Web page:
Saturday, December 19, 2015

Eleanor, by Jason Gurley. Crown, 2016

In 1962, a young mother finds herself pregnant again, to her dismay. Before her first pregnancy, she was a swimmer with reasonable dreams of going to the Olympics. After giving birth, her former coach discourages her from thinking about competing again. Living on the Oregon coast, she settles for swimming out to a tiny island and diving off the high cliff, with her husband watching over her from a boat. Then one day she drives to the beach by herself and swims out, never to be seen again.

Years later, the daughter she left behind, Agnes, mother of twin girls, is driving to the airport in a bad storm to pick up her husband when an accident takes the life of one of the twins. Years after that, the surviving twin, Eleanor, is now her mother’s caretaker, basically, as Agnes spends her days and nights drunk. When she is awake she reviles Eleanor for being the surviving twin, claiming it is Eleanor’s fault Esme died that day. Eleanor’s parents are divorced, but her father has been as present in her life as possible, trying to make her life with her mother as bearable as possible. It’s not an easy life, but it’s predictable, until one day when Eleanor steps through a door and finds herself in a different time and place. She returns, but finds herself changed. And it turns out not to be a one-time event. The travelings get stranger, and the consequences to Eleanor get drastic. What is happening? Where is she going when she leaves her own life, and why is it happening? Who is doing this to her?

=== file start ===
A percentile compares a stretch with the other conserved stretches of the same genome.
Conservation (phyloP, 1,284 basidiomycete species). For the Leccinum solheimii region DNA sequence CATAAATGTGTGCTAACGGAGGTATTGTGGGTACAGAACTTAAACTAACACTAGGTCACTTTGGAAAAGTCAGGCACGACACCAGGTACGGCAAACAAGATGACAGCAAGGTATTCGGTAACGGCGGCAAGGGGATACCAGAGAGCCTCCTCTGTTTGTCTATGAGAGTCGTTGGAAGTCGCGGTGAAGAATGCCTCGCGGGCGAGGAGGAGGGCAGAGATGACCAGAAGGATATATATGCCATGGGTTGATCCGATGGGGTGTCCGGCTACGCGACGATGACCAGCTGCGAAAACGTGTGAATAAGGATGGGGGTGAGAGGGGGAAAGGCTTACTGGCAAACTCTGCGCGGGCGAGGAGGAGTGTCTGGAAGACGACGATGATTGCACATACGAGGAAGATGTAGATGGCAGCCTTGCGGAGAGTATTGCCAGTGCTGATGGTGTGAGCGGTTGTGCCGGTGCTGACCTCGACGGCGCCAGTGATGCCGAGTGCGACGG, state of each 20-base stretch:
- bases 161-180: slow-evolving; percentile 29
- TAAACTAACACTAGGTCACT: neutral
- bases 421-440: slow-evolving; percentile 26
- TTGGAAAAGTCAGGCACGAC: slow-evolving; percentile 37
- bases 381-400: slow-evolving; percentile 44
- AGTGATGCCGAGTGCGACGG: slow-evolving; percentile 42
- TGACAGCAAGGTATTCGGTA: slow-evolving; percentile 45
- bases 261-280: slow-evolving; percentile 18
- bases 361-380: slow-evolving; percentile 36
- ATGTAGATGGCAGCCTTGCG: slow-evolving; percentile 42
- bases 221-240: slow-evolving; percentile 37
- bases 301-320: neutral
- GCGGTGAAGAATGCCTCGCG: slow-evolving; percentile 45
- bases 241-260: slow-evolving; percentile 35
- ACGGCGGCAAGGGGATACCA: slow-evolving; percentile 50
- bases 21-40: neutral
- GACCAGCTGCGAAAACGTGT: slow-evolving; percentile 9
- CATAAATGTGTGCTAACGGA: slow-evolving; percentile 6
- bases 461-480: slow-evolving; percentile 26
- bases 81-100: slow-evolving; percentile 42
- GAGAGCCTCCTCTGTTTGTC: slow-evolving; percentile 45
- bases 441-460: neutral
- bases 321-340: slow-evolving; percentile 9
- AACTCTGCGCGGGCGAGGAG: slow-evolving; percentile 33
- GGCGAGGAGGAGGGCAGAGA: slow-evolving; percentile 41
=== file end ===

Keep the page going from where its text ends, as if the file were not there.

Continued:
The story is a fantasy with psychological underpinnings, and I found it gripping. While it is obvious from very near the beginning who is causing Eleanor’s travelings, Gurley takes his time explaining who the other character in that world is. There is a high degree of tension- Eleanor is really being badly hurt by her adventures. The problems I had with the story was that it’s never explained *how* the travelings are precipitated, and the end has a little bit of a deus ex machina element to it. But I found that acceptable in return for the rest of the story being outstanding. 

The above is an affiliate link. If you click through and buy something- anything- Amazon will give me a few cents. 

I received this book free from the Amazon Vine program in return for an unbiased review. 

Neither of these things influenced my review.  

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